Across the country, communities are celebrating the start of a new year on the lunar calendar, the Year of the Sheep. Sometimes translated as the Year of the Ram or Year of the Goat, themed celebrations are planned in Alabama, California, Missouri, Texas, Washington, DC, and many other places around the US.
Lunar New Year is a multi-day annual festival which is celebrated in most parts of Asia, including China, South Korea, Indonesia, Singapore, Malaysia, and Vietnam, among others. Immigration and cultural exchanges between the US and Asia have helped establish Lunar New Year as a regular fixture on the American cultural calendar over the years.
On February 7th, Colorado kicked off the celebrations of the Year of the Sheep with an all-day event in Colorado Springs. The main stage showcased the famous Chinese Shaolin Kung Fu, Lion Dances, and Taekwondo demonstrations. Ethnic instruments including Erhu also featured in the musical performance, and the attendees were treated to talks about Asian poetry, local cultural exhibitions, and traditional Chinese food. Colorado Springs is hosting another event on February 20th, the second day of the Lunar New Year, with a complete Chinese New Year dinner banquet.
Alabama, Missouri, and Texas all have festivities as well. Residents of Alabama celebrated on February 14th with the state’s annual festival in Birmingham’s Boutwell Auditorium. Children from the community performed dragon dances, drums, and traditional acrobatics. Missouri State University has week-long celebrations, ending on February 21st. It will host events including a Japanese tea ceremony and kimono workshop, Zodiac painting, paper cutting, and Chinese calligraphy. Austin, TX has an annual celebration in Austin Chinatown, with firecracker displays, magic demonstrations, and dragon dances by elementary school students.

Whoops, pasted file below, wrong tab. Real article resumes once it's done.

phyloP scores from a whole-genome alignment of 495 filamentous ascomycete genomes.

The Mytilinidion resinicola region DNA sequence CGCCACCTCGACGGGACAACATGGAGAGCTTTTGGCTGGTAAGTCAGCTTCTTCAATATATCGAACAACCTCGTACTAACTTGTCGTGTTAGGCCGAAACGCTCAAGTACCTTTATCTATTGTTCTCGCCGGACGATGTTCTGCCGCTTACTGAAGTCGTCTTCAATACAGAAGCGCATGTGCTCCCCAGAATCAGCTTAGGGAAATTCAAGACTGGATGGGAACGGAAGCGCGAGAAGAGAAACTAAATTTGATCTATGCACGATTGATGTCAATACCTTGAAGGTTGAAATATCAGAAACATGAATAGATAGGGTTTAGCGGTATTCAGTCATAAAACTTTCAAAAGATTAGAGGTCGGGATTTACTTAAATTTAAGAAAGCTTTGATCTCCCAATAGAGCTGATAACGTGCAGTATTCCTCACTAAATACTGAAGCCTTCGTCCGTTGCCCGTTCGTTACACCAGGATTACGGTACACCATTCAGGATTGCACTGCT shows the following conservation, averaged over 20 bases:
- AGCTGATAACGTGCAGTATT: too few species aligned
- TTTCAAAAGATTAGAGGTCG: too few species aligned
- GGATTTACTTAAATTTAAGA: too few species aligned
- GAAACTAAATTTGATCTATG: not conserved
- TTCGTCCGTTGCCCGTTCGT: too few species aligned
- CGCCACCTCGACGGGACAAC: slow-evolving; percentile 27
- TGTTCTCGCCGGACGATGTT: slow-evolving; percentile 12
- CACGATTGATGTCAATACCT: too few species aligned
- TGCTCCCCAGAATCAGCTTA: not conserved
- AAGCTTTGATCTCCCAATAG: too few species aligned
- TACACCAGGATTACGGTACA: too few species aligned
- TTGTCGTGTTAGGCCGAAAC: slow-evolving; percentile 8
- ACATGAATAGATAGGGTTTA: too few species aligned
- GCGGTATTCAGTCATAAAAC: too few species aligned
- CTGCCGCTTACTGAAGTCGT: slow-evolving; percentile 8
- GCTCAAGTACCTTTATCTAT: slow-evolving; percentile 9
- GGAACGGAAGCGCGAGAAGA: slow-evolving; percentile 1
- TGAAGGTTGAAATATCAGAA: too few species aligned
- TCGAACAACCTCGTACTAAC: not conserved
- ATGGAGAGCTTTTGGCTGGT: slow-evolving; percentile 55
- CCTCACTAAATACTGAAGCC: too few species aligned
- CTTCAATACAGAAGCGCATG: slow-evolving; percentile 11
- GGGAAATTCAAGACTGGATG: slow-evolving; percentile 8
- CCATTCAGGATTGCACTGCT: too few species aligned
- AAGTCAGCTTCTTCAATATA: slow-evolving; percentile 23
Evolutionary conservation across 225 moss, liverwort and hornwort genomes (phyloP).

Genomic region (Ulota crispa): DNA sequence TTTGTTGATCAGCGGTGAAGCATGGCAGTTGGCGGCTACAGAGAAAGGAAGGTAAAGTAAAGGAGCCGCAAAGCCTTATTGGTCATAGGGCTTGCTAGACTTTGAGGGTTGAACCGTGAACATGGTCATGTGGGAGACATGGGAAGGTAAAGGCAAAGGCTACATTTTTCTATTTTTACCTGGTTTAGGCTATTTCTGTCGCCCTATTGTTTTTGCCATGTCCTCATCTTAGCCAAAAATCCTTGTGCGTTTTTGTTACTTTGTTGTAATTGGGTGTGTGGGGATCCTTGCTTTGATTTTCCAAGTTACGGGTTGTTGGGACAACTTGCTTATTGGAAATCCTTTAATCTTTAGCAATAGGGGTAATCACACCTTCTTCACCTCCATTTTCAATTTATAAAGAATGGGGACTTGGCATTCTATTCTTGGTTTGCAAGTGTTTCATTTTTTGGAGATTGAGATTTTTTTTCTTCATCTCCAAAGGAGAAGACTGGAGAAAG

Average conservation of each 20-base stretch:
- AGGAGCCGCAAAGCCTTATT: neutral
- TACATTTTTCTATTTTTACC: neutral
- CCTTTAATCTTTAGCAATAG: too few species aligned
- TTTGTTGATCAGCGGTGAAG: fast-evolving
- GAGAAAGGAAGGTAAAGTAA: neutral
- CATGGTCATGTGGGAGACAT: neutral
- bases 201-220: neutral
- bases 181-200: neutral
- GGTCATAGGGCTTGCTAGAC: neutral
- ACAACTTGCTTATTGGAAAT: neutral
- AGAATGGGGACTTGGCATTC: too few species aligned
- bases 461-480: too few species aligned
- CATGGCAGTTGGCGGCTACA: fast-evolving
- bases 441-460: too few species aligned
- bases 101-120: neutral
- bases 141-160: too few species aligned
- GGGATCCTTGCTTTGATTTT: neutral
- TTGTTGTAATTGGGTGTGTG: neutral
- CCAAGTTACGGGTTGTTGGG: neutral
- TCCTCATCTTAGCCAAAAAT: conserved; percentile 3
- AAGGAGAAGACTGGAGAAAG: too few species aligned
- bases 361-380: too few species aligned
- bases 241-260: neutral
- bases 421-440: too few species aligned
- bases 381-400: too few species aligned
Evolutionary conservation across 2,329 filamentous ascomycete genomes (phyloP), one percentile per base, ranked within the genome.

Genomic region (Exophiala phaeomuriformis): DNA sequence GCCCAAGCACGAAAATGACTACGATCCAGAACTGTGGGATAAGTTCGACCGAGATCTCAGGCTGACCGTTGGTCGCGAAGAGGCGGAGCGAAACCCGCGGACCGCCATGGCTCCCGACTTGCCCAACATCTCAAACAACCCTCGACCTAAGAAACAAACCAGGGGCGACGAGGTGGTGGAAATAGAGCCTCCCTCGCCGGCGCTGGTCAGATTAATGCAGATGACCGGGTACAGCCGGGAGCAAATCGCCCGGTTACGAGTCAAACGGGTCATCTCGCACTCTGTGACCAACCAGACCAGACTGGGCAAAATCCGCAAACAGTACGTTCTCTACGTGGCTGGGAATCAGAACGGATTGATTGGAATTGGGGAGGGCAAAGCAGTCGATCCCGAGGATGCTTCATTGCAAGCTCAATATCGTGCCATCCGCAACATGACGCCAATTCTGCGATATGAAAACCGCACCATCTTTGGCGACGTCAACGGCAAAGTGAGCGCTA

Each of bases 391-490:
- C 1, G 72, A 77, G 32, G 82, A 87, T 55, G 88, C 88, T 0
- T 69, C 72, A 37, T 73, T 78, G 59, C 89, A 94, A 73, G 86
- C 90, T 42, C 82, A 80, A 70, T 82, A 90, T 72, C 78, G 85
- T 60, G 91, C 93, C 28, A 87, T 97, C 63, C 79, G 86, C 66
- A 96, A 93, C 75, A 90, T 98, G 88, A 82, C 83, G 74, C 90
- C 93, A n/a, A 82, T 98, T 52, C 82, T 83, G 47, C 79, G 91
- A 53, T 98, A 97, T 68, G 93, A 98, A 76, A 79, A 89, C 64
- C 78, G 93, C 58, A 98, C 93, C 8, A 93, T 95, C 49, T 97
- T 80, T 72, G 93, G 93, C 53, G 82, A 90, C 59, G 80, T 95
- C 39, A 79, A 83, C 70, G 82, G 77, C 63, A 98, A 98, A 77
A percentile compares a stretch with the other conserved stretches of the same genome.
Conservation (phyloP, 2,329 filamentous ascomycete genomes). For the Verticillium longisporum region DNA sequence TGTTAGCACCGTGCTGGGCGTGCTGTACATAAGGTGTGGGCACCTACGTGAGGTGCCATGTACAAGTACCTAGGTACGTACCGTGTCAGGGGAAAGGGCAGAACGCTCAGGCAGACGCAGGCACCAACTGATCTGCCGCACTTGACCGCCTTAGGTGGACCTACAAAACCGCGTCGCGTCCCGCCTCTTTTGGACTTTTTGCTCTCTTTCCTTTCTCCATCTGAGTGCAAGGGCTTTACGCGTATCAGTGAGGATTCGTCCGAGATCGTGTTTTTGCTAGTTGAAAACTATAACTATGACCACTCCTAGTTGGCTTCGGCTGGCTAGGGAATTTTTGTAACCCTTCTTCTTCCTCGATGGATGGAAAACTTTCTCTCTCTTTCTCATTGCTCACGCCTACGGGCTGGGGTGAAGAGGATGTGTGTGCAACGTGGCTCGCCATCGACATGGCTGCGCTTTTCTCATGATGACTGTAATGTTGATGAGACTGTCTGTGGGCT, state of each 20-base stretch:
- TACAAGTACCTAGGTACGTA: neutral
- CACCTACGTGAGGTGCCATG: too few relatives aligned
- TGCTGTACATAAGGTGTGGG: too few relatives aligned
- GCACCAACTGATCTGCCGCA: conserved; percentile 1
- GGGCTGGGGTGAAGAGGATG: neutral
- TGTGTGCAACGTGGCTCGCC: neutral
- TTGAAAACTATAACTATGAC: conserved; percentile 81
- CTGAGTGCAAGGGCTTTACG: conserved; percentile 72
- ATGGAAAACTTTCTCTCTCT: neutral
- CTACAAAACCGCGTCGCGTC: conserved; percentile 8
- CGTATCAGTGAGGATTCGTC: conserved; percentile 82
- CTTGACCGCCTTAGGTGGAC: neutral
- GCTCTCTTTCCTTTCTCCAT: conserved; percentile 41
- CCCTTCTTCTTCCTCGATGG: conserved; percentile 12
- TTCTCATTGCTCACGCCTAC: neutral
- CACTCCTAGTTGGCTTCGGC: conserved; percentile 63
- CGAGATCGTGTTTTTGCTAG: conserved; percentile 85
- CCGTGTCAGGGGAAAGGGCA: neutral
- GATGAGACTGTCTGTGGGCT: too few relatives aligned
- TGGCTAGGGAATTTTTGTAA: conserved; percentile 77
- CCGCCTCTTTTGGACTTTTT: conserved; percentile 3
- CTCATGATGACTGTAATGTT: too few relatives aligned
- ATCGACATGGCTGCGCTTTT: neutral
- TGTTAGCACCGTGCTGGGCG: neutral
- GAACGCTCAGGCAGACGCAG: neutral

Chinatown in Washington, DC will be decorated in red on February 22nd with a parade in the afternoon. The Smithsonian Institute is also organizing various family activities on February 21st, including craft activities and culinary demonstrations in the Freer and Sackler Galleries, which are dedicated to showcasing Asian art and culture.
The most anticipated event of the year is in San Francisco, which hosts the largest celebration of Lunar New Year outside of Asia. The festivals started on January 17th, featuring red envelope crafts, Chinese cultural presentations, flower fairs, and other events. On March 7th, it will host its annual parade, which was first put on in the 1860s, with floats, marching bands, acrobatics, and dragon and lion dances.
These represent just a handful of the many celebrations around the US, and highlight the rich appreciation of Asian culture in the country.
Doris Xu is a Research Intern at the East-West Center in Washington and an undergraduate student at the University of Sydney.